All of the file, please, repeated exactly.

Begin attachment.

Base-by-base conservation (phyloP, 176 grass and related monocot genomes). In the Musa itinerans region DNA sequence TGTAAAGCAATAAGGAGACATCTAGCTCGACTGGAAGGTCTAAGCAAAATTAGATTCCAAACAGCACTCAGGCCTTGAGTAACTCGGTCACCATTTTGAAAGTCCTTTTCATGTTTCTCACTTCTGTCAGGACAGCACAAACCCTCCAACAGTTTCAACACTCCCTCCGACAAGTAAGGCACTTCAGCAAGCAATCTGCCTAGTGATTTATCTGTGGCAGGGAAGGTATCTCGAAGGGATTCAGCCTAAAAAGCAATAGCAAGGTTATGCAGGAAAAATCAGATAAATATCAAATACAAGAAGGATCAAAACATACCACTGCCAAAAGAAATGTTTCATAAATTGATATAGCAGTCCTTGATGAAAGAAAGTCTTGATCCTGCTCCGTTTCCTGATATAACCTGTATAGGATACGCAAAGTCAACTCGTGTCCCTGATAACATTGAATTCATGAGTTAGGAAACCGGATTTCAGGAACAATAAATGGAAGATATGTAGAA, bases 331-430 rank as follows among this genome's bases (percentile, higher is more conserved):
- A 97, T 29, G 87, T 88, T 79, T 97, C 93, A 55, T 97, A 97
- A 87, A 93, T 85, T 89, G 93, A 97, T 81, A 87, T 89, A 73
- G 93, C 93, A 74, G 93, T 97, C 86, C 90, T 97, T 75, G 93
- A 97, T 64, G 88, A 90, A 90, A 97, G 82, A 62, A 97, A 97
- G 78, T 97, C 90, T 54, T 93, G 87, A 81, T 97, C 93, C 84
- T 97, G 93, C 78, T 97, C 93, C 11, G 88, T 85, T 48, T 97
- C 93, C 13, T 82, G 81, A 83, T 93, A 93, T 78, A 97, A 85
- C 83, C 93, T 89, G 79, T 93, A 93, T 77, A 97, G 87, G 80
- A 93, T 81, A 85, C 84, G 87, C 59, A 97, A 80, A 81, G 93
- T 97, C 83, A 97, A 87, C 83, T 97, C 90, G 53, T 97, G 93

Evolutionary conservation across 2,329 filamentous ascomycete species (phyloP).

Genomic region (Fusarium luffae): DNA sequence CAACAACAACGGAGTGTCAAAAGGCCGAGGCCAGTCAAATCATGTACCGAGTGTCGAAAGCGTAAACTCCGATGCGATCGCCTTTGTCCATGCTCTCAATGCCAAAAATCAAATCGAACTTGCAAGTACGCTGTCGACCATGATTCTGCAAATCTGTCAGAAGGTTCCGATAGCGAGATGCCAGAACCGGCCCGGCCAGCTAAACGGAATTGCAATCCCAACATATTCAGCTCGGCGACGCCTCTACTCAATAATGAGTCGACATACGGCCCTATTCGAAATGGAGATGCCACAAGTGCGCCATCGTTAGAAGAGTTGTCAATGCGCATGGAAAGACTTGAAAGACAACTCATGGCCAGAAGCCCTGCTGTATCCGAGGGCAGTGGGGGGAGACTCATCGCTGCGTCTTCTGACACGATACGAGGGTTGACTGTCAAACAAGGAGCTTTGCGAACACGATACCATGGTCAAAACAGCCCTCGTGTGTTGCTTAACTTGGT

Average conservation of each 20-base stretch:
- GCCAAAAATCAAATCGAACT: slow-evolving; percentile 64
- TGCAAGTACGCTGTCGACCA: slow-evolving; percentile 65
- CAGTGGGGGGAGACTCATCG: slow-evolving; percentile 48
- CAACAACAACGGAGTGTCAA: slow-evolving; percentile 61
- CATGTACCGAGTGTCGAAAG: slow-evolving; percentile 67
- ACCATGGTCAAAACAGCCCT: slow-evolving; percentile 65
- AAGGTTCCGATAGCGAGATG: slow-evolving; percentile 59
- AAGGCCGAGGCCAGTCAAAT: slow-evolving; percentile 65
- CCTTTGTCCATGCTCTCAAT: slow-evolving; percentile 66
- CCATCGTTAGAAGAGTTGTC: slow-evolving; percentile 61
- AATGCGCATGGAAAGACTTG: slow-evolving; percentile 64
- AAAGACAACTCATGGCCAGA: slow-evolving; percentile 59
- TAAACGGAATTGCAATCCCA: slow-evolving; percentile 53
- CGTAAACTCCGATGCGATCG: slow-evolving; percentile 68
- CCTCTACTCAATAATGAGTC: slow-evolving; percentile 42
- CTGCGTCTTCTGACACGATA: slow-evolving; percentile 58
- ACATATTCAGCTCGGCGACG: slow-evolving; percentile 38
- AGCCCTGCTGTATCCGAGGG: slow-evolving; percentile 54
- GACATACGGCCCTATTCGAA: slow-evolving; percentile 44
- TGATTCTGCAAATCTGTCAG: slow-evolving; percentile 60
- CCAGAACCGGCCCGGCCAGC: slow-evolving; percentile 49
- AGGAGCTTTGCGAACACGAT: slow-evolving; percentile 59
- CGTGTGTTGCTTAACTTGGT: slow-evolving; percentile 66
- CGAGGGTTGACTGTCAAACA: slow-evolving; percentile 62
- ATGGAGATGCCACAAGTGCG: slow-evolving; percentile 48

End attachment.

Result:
Base-by-base conservation (phyloP, 176 grass and related monocot genomes). In the Musa itinerans region DNA sequence TGTAAAGCAATAAGGAGACATCTAGCTCGACTGGAAGGTCTAAGCAAAATTAGATTCCAAACAGCACTCAGGCCTTGAGTAACTCGGTCACCATTTTGAAAGTCCTTTTCATGTTTCTCACTTCTGTCAGGACAGCACAAACCCTCCAACAGTTTCAACACTCCCTCCGACAAGTAAGGCACTTCAGCAAGCAATCTGCCTAGTGATTTATCTGTGGCAGGGAAGGTATCTCGAAGGGATTCAGCCTAAAAAGCAATAGCAAGGTTATGCAGGAAAAATCAGATAAATATCAAATACAAGAAGGATCAAAACATACCACTGCCAAAAGAAATGTTTCATAAATTGATATAGCAGTCCTTGATGAAAGAAAGTCTTGATCCTGCTCCGTTTCCTGATATAACCTGTATAGGATACGCAAAGTCAACTCGTGTCCCTGATAACATTGAATTCATGAGTTAGGAAACCGGATTTCAGGAACAATAAATGGAAGATATGTAGAA, bases 331-430 rank as follows among this genome's bases (percentile, higher is more conserved):
- A 97, T 29, G 87, T 88, T 79, T 97, C 93, A 55, T 97, A 97
- A 87, A 93, T 85, T 89, G 93, A 97, T 81, A 87, T 89, A 73
- G 93, C 93, A 74, G 93, T 97, C 86, C 90, T 97, T 75, G 93
- A 97, T 64, G 88, A 90, A 90, A 97, G 82, A 62, A 97, A 97
- G 78, T 97, C 90, T 54, T 93, G 87, A 81, T 97, C 93, C 84
- T 97, G 93, C 78, T 97, C 93, C 11, G 88, T 85, T 48, T 97
- C 93, C 13, T 82, G 81, A 83, T 93, A 93, T 78, A 97, A 85
- C 83, C 93, T 89, G 79, T 93, A 93, T 77, A 97, G 87, G 80
- A 93, T 81, A 85, C 84, G 87, C 59, A 97, A 80, A 81, G 93
- T 97, C 83, A 97, A 87, C 83, T 97, C 90, G 53, T 97, G 93

Evolutionary conservation across 2,329 filamentous ascomycete species (phyloP).

Genomic region (Fusarium luffae): DNA sequence CAACAACAACGGAGTGTCAAAAGGCCGAGGCCAGTCAAATCATGTACCGAGTGTCGAAAGCGTAAACTCCGATGCGATCGCCTTTGTCCATGCTCTCAATGCCAAAAATCAAATCGAACTTGCAAGTACGCTGTCGACCATGATTCTGCAAATCTGTCAGAAGGTTCCGATAGCGAGATGCCAGAACCGGCCCGGCCAGCTAAACGGAATTGCAATCCCAACATATTCAGCTCGGCGACGCCTCTACTCAATAATGAGTCGACATACGGCCCTATTCGAAATGGAGATGCCACAAGTGCGCCATCGTTAGAAGAGTTGTCAATGCGCATGGAAAGACTTGAAAGACAACTCATGGCCAGAAGCCCTGCTGTATCCGAGGGCAGTGGGGGGAGACTCATCGCTGCGTCTTCTGACACGATACGAGGGTTGACTGTCAAACAAGGAGCTTTGCGAACACGATACCATGGTCAAAACAGCCCTCGTGTGTTGCTTAACTTGGT

Average conservation of each 20-base stretch:
- GCCAAAAATCAAATCGAACT: slow-evolving; percentile 64
- TGCAAGTACGCTGTCGACCA: slow-evolving; percentile 65
- CAGTGGGGGGAGACTCATCG: slow-evolving; percentile 48
- CAACAACAACGGAGTGTCAA: slow-evolving; percentile 61
- CATGTACCGAGTGTCGAAAG: slow-evolving; percentile 67
- ACCATGGTCAAAACAGCCCT: slow-evolving; percentile 65
- AAGGTTCCGATAGCGAGATG: slow-evolving; percentile 59
- AAGGCCGAGGCCAGTCAAAT: slow-evolving; percentile 65
- CCTTTGTCCATGCTCTCAAT: slow-evolving; percentile 66
- CCATCGTTAGAAGAGTTGTC: slow-evolving; percentile 61
- AATGCGCATGGAAAGACTTG: slow-evolving; percentile 64
- AAAGACAACTCATGGCCAGA: slow-evolving; percentile 59
- TAAACGGAATTGCAATCCCA: slow-evolving; percentile 53
- CGTAAACTCCGATGCGATCG: slow-evolving; percentile 68
- CCTCTACTCAATAATGAGTC: slow-evolving; percentile 42
- CTGCGTCTTCTGACACGATA: slow-evolving; percentile 58
- ACATATTCAGCTCGGCGACG: slow-evolving; percentile 38
- AGCCCTGCTGTATCCGAGGG: slow-evolving; percentile 54
- GACATACGGCCCTATTCGAA: slow-evolving; percentile 44
- TGATTCTGCAAATCTGTCAG: slow-evolving; percentile 60
- CCAGAACCGGCCCGGCCAGC: slow-evolving; percentile 49
- AGGAGCTTTGCGAACACGAT: slow-evolving; percentile 59
- CGTGTGTTGCTTAACTTGGT: slow-evolving; percentile 66
- CGAGGGTTGACTGTCAAACA: slow-evolving; percentile 62
- ATGGAGATGCCACAAGTGCG: slow-evolving; percentile 48